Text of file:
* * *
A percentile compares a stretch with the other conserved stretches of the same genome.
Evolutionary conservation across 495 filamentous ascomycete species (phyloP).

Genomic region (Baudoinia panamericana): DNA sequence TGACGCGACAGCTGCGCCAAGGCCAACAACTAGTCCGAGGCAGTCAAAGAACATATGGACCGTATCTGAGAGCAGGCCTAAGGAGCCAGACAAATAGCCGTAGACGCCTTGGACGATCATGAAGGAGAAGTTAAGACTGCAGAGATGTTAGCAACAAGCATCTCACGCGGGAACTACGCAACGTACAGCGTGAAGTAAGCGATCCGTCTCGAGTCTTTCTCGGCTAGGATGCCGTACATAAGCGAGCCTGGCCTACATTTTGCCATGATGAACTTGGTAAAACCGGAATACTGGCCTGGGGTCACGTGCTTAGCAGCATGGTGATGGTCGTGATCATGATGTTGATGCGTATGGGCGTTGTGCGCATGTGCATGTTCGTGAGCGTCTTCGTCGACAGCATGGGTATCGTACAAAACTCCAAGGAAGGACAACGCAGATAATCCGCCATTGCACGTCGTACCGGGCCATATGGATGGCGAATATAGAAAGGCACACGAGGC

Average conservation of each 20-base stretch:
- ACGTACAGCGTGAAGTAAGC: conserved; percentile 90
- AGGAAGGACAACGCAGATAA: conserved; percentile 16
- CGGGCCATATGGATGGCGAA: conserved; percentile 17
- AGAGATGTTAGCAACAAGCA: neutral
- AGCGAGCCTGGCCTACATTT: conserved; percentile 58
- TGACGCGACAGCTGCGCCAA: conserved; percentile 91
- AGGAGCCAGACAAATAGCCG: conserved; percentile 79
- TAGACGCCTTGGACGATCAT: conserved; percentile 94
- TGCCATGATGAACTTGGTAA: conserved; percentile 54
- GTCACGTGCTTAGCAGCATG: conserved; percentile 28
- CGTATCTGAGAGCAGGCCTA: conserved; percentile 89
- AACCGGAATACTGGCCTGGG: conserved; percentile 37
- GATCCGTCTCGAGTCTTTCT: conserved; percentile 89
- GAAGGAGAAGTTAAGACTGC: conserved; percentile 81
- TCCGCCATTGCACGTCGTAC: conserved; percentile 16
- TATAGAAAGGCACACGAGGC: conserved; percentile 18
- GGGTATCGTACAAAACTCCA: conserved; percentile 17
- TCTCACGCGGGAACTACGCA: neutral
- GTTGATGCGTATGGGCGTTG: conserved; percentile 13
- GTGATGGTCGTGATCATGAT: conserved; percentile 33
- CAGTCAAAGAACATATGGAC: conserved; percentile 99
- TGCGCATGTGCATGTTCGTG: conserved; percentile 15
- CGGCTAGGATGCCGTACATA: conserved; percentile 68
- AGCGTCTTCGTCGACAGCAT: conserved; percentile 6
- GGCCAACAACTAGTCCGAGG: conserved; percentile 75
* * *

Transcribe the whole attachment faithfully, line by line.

A percentile compares a stretch with the other conserved stretches of the same genome.
Evolutionary conservation across 495 filamentous ascomycete species (phyloP).

Genomic region (Baudoinia panamericana): DNA sequence TGACGCGACAGCTGCGCCAAGGCCAACAACTAGTCCGAGGCAGTCAAAGAACATATGGACCGTATCTGAGAGCAGGCCTAAGGAGCCAGACAAATAGCCGTAGACGCCTTGGACGATCATGAAGGAGAAGTTAAGACTGCAGAGATGTTAGCAACAAGCATCTCACGCGGGAACTACGCAACGTACAGCGTGAAGTAAGCGATCCGTCTCGAGTCTTTCTCGGCTAGGATGCCGTACATAAGCGAGCCTGGCCTACATTTTGCCATGATGAACTTGGTAAAACCGGAATACTGGCCTGGGGTCACGTGCTTAGCAGCATGGTGATGGTCGTGATCATGATGTTGATGCGTATGGGCGTTGTGCGCATGTGCATGTTCGTGAGCGTCTTCGTCGACAGCATGGGTATCGTACAAAACTCCAAGGAAGGACAACGCAGATAATCCGCCATTGCACGTCGTACCGGGCCATATGGATGGCGAATATAGAAAGGCACACGAGGC

Average conservation of each 20-base stretch:
- ACGTACAGCGTGAAGTAAGC: conserved; percentile 90
- AGGAAGGACAACGCAGATAA: conserved; percentile 16
- CGGGCCATATGGATGGCGAA: conserved; percentile 17
- AGAGATGTTAGCAACAAGCA: neutral
- AGCGAGCCTGGCCTACATTT: conserved; percentile 58
- TGACGCGACAGCTGCGCCAA: conserved; percentile 91
- AGGAGCCAGACAAATAGCCG: conserved; percentile 79
- TAGACGCCTTGGACGATCAT: conserved; percentile 94
- TGCCATGATGAACTTGGTAA: conserved; percentile 54
- GTCACGTGCTTAGCAGCATG: conserved; percentile 28
- CGTATCTGAGAGCAGGCCTA: conserved; percentile 89
- AACCGGAATACTGGCCTGGG: conserved; percentile 37
- GATCCGTCTCGAGTCTTTCT: conserved; percentile 89
- GAAGGAGAAGTTAAGACTGC: conserved; percentile 81
- TCCGCCATTGCACGTCGTAC: conserved; percentile 16
- TATAGAAAGGCACACGAGGC: conserved; percentile 18
- GGGTATCGTACAAAACTCCA: conserved; percentile 17
- TCTCACGCGGGAACTACGCA: neutral
- GTTGATGCGTATGGGCGTTG: conserved; percentile 13
- GTGATGGTCGTGATCATGAT: conserved; percentile 33
- CAGTCAAAGAACATATGGAC: conserved; percentile 99
- TGCGCATGTGCATGTTCGTG: conserved; percentile 15
- CGGCTAGGATGCCGTACATA: conserved; percentile 68
- AGCGTCTTCGTCGACAGCAT: conserved; percentile 6
- GGCCAACAACTAGTCCGAGG: conserved; percentile 75